Dance Classics Vol. II
Styles: techno on fiberboard
Others: NHK, NHKyx, Internet Magic, Sensational, Conrad Schnitzler
Where the roots of a deciduous tree form the base of what could be either a baffling human thigh or the outskirts of a collapsing galaxy chasm, lupine beasts crane, eyeballing outwards. Where a cycloptic samurai policeman shifts past a bearded miscreant grappling the viability out of something incredibly tangled, the boundaries of creativity are set to unsnarl. And so we enter the wavering demarcations that pour unsettling over each one of Kouhei Matsunaga’s illustrations, works as seemingly important to the artist as his NHK’Koyxeи moniker, the audio outlet responsible for this year’s second batch of PAN-released Dance Classics.
Osaka-born Matsunaga exemplifies a tendency to detach the Animalistic and the bodily themes that dominate his visual geometry in pen-to-paper illustrations: his UK debut exhibition was recently presented at Enjoy Art Space in Leeds during a one-week residency before he played the PAN showacse event alongside HELM and SND in that same city. The anomalous verve of such charming sketches is a seeming byproduct of previous experimental projects as Internet Magic and NHKyx, which gave rise to particularly telling collaborations with the likes of Merzbow, Sean Booth, and High Priest. It was through his Flying Swimming project, however, that Matsunaga became concentrated on toying with these queer, expressive predilections for emboldening the abstract, drawing outside the lines and merrily doodling over the edges of all he created, regardless of the medium.
The Dance Classics volumes embody a rational backhand after some serious disco-clamor about Kreuzberg alongside Sensational and Conrad Schnitzler, combined with a tendency to purvey the absurd in those intriguing illustrations. This intermixing stretches crumbling Japanese noise production across techno backbeats and house percussion patterns that flourish into characteristic experimentation — aural incarnations of unfurling horse heads and wavily canine enclosures. The main precursor here is a desire to dabble in beat proliferation through a multiplex of formats and frequencies while adhering to non-music influences. The resulting products signify genre cross-pollination and a second wave of sonic almanac, which redefines those bright shades of expansion and fine-tuning presented on Dance Classics Vol. I — NHK’Koyxeи has succeeded in exploiting a niche and pumping it full of pure synthetic indulgence.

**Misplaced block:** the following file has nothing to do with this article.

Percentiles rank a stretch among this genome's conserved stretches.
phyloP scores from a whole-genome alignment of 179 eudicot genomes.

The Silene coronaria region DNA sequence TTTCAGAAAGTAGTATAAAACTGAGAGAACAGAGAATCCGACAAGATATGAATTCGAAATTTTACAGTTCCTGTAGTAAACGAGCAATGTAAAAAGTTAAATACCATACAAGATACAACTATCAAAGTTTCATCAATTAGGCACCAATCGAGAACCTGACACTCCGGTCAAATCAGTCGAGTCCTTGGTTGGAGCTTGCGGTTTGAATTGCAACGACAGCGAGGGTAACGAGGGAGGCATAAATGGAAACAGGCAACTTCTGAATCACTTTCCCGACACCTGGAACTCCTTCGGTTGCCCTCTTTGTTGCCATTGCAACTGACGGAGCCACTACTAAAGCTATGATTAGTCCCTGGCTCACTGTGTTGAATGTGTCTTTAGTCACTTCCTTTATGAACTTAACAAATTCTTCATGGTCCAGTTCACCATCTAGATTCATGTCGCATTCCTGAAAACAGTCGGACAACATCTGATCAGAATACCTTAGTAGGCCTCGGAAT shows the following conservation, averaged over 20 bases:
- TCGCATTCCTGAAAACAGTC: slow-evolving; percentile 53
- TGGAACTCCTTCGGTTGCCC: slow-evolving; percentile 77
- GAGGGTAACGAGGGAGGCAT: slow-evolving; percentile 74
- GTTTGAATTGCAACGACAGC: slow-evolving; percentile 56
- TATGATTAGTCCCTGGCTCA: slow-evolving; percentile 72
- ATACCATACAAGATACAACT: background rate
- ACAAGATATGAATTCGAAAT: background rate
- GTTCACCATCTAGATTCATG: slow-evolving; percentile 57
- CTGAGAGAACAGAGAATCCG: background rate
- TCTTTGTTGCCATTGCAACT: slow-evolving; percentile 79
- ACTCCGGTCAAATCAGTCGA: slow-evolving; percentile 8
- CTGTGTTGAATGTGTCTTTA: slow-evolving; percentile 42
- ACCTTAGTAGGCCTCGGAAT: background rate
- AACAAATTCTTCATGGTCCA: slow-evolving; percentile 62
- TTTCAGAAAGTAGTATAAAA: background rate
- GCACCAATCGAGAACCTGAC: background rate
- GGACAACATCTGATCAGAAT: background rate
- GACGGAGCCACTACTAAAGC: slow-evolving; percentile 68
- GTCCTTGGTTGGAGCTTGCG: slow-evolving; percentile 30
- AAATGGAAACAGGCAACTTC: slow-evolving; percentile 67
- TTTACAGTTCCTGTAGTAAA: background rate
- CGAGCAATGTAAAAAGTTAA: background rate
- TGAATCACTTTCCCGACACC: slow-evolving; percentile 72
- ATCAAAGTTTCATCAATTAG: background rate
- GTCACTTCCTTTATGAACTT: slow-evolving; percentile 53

“367” opens with patchy coupler modem disintegration and shivering keys before hewing off into burnished glitches and loops that make for the most subtle branches of percussion. It is the perfect introduction to a record immersed in power-drive punches and thumps of peerless assembly; styles merely swiped at in the first volume come fully grounded on this release. Matsunaga has clearly reflected on the direction of his new angle, and the contents of this record are a testament to his commitment in realizing its potential. “670” is straight up 4/4 with inverted loops, clobber, and grit, undoubtedly a repercussion of those recent Sensational collaborations and a good example of how techno is used as a springboard to fumble with the noise models NHK has exemplified in audio projects that span over a decade.
The NHK’Koyxeи technique does not purport to genre-fusion per se; it instead constitutes a solid and incisive deftness that typifies EDM persuasions while pulling on the crackle and fuzz of experimental composition. Rhythm and beat structures are plucked from a vine of rich eclecticism somewhat lacking on this year’s preceding effort, while ideas are permitted to breathe and envelop here as a consequence, particularly on tracks such as “45,” which crystallize wonderfully deep repetitive components resonant of both progressive house and stochastic processing. Where his pen-to-paper drawings are an example of how Matsunaga’s imagination knows only unfastened limits, his music neatly follows in tow by fully transforming the focus of the genres he borrows from: Dance Classics Vol. II might be composed of relatively concise fringes, but its content is as manic and imaginative as anything else this gifted artist has turned his hand to, sonically or otherwise.